Thinking of adding eccentric training to your strength program? Learn the basics of two of the most common techniques and how to effectively implement them into your routine.

If you're looking for reasons to add eccentric training to your workout, check out: 5 Reasons To Add Eccentric Training To Your Routine.

While you’re likely making gains with your traditional-style training, adding eccentric work may be just what you need to get over that training hump.

Despite the fact that conventional strength training does include eccentric loads, your concentric abilities limit the eccentric portion of the lift. This prevents the eccentric contractions from meeting the necessary overload stimulus, resulting in undertrained muscle fibers.

By not pushing your muscles to their limits, you’re keeping your body from reaching its full potential. With this in mind, there are a few concepts to factor in when planning out your eccentric routine. Eccentric training allows for bigger loads, increased time under tension, and delays the onset of muscle fiber fatigue.

In a nutshell, your eccentric curriculum should employ a combination of supra-maximum loads, higher volume, and slow movements.

While there are numerous eccentric training strategies, two of the most common techniques are negatives and the two/one method.

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1. Negative Technique

Negative training is probably one of the most popular means of training eccentrically.

When thinking of the negative-style technique, for most people, the first thing to come to mind is pull-ups. Negatives have long been employed to improve pull-up strength and reps. With pull-ups, it’s an easy method to implement; simply start with your chin above the bar then, very slowly, lower yourself down to a dead hang. You’ve got one rep.

The thing is, negatives can be used with almost any other exercise. The downfall with this technique is in most cases multiple spotters are necessary.

Take the squat for example. When doing eccentric work, you’re going to want to load the bar beyond your usual 1RM, anywhere from 105-130%. With the help of your spotters, un-rack the bar, descend into the squat as slow as possible through your full range of motion. Once you hit the bottom of the squat, allow your spotters to re-rack the bar.

If you lack the spotters or sufficient weight to perform a proper set of negatives, you can go with the slightly less taxing alternative.

Take your usual load and perform your exercises, making it a point to complete the eccentric portion of the exercise as slow as you possibly can. Using a lighter load, say 70% of your 1RM, will require a longer duration eccentric phase, while a heavier load will limit how long you can drag out the eccentric contraction.

The one pitfall of this method is you’ll find you burn out quicker due to the fact you’re still performing the concentric phase of the exercise. This will drain your energy stores much quicker than the eccentric-only version.

Back shot of muscular shirtless man doing pull ups in the gym

2. Two/One Technique

This is a relatively simple technique used to emphasize eccentric muscle actions.

With the two/one method, you’ll perform the concentric part of the exercise with both limbs while performing the eccentric portion with one limb.

This technique will slightly limit your exercise choices. Squats are still an option but I definitely advise the use of a Smith machine. In this case, the leg press may be a safer and more effective option. The cable machine can be used to for upper body exercises like rows and presses. With each exercise, perform up to five reps with each limb before switching to the other.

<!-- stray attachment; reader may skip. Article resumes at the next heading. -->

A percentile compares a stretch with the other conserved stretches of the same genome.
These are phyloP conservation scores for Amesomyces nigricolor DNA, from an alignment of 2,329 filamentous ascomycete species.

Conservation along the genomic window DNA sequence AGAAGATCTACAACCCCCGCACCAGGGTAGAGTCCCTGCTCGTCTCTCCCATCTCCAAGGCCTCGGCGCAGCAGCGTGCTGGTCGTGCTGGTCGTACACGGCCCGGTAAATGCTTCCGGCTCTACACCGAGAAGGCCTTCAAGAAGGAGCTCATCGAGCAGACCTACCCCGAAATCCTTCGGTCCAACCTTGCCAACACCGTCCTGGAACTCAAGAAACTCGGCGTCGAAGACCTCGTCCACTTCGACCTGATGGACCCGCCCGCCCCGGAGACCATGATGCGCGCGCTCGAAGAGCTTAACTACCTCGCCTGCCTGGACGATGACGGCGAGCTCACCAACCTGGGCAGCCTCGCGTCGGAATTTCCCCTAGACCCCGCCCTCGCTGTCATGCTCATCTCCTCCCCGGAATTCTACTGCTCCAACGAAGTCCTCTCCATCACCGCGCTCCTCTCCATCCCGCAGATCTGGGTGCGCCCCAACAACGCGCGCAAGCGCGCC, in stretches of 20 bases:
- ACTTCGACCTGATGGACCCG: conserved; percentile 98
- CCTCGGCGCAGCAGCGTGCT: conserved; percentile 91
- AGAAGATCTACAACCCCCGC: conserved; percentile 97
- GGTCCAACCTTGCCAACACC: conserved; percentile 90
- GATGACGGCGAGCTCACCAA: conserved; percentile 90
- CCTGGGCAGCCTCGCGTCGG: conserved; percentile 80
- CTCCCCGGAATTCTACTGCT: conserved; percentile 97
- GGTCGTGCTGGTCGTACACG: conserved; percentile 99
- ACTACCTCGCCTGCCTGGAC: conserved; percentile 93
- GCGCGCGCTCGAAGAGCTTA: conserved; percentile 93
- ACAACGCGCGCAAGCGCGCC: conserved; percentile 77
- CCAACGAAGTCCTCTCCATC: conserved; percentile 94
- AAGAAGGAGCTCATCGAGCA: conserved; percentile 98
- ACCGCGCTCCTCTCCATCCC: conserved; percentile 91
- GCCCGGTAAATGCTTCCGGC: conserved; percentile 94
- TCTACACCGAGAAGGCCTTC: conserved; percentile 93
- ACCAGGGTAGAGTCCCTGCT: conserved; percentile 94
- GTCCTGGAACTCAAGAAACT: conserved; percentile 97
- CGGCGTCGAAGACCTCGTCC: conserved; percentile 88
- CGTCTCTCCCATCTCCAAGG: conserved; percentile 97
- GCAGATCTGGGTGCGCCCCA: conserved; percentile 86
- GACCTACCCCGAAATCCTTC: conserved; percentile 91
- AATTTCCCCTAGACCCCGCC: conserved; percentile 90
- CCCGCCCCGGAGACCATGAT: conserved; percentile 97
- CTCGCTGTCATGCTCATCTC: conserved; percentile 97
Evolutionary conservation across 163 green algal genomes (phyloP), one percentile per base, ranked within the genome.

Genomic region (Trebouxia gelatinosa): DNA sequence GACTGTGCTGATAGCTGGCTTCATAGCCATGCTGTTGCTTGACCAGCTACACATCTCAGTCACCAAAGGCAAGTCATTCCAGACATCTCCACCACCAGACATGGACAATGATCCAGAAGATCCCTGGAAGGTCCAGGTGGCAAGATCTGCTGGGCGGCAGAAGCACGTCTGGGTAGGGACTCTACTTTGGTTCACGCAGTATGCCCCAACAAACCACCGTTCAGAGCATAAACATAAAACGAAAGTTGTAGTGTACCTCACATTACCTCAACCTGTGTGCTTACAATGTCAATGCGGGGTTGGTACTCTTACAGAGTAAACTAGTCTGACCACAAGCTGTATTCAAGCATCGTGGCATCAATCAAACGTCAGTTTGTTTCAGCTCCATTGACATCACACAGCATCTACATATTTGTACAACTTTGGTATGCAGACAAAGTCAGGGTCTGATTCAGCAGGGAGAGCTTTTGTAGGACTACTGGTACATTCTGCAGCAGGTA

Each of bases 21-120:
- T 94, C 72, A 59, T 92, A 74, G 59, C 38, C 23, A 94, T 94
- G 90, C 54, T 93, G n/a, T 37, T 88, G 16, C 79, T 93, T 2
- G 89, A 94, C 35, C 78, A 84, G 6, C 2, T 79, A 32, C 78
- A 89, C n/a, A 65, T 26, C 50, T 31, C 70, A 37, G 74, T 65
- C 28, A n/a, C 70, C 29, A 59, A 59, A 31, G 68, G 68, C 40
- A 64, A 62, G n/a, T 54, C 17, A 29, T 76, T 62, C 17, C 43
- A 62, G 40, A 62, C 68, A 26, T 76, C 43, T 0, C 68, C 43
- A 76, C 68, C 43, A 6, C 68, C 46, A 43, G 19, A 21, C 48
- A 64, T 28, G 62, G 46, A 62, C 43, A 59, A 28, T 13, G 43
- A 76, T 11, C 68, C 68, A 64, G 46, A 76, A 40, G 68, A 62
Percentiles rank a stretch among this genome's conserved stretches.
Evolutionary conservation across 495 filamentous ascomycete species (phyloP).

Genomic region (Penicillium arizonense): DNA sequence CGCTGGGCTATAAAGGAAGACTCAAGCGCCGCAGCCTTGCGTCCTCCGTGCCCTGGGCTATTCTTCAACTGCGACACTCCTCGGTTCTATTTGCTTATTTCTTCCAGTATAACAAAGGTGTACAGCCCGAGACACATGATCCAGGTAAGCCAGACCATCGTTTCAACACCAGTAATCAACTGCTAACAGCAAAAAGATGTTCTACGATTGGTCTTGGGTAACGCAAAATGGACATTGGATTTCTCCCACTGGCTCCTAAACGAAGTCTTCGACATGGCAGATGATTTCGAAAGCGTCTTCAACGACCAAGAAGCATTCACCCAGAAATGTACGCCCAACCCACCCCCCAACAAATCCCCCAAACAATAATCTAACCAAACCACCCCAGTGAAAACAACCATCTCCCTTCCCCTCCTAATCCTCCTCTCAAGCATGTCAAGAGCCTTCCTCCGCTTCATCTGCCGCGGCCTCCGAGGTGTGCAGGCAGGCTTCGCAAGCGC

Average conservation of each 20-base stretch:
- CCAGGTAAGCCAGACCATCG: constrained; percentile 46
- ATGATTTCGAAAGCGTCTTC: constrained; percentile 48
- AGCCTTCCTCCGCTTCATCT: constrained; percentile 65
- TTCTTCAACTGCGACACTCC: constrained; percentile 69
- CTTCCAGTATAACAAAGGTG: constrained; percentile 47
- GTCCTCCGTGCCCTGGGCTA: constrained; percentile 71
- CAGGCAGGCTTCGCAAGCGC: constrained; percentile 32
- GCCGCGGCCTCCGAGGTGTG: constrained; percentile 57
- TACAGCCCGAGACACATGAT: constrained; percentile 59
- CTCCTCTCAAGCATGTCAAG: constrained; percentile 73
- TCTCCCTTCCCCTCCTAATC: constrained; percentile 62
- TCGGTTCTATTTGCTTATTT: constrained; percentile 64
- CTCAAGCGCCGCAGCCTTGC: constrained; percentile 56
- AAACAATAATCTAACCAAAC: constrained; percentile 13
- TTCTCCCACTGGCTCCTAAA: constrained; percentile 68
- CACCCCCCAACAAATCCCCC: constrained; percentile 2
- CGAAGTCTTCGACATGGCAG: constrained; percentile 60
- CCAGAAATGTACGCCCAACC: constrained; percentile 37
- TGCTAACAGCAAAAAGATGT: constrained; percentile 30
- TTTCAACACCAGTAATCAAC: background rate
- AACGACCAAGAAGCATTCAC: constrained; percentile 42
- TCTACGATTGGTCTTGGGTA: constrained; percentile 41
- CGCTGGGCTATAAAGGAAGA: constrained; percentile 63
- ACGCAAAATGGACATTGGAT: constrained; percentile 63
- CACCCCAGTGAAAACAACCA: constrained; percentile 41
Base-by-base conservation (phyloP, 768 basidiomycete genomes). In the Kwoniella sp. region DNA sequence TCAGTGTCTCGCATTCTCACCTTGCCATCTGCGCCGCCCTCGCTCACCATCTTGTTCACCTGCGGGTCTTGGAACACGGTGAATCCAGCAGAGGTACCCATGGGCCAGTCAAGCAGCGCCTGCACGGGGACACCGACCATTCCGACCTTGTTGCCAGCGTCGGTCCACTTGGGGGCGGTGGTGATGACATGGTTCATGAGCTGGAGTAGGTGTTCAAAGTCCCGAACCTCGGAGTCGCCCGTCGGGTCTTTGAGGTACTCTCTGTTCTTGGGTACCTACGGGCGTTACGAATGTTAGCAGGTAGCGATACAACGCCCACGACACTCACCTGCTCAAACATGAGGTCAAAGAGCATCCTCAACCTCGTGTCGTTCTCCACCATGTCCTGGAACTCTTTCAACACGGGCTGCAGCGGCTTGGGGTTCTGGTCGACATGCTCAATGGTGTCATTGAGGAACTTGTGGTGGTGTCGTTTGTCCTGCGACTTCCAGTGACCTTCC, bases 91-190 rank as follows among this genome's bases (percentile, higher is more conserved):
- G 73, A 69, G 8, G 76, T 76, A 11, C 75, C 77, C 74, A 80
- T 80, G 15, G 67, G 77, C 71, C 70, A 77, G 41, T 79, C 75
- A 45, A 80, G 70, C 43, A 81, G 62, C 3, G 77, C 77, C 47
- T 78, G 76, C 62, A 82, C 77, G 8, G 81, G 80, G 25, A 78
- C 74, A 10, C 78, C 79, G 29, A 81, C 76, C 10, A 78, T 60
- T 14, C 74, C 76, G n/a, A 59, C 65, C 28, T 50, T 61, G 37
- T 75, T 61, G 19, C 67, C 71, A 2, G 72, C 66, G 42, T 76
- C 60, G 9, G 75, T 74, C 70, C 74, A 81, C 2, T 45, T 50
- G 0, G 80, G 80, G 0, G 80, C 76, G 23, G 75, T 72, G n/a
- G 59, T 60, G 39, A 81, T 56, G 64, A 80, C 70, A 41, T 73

The two/one technique can be used with a variety of exercises involving both the upper and lower body. When it comes to choosing a work load, an appropriate weight will allow you to move through the concentric phase as quickly as possible, but still be challenging during the eccentric phase. 

Eccentric Training Considerations

When it comes to the nuts and bolts of an eccentric training program, the recommendations are still a bit inconclusive. Because eccentric training is such a new concept, there currently exist no formal guidelines.

A very recent study published in The Journal of Strength and Conditioning Research compared an eccentric 1RM bench press with a concentric 1RM bench press and came up with some pretty interesting findings.

When it came to the maximum load the subjects could handle, the eccentric load was 124% greater than the concentric load. The researchers found that the subjects were able to perform a significantly greater number of reps at 90% of their 1RM during the eccentric training, compared to the concentric training.

These findings go to show eccentric and concentric training programs are not interchangeable. More research is needed to determine the precise recommendations for an eccentric training protocol. Until then, do some experimenting to establish how your body responds to this type of training and what works best for you.

Start conservatively with just a rep or two, and concentrate on the speed of the movement; the slower, the better. Heavier loads will allow for eccentric movements of only three to six seconds. Working with loads of lower intensity will give you the opportunity to extend the eccentric window to upwards of 15 seconds.

Eccentric training works through the mechanical disruption of the muscle tissue, resulting in muscle damage. While some damage is necessary for muscle adaptation, eccentric training has the potential to push your body past these limits resulting in overreaching and, ultimately, overtraining if taken too far. Introduce an eccentric stimulus slowly, giving your body ample time to adapt.

As your muscles respond to the new demands, you’ll begin to experience gains in strength and hypertrophy you were previously missing.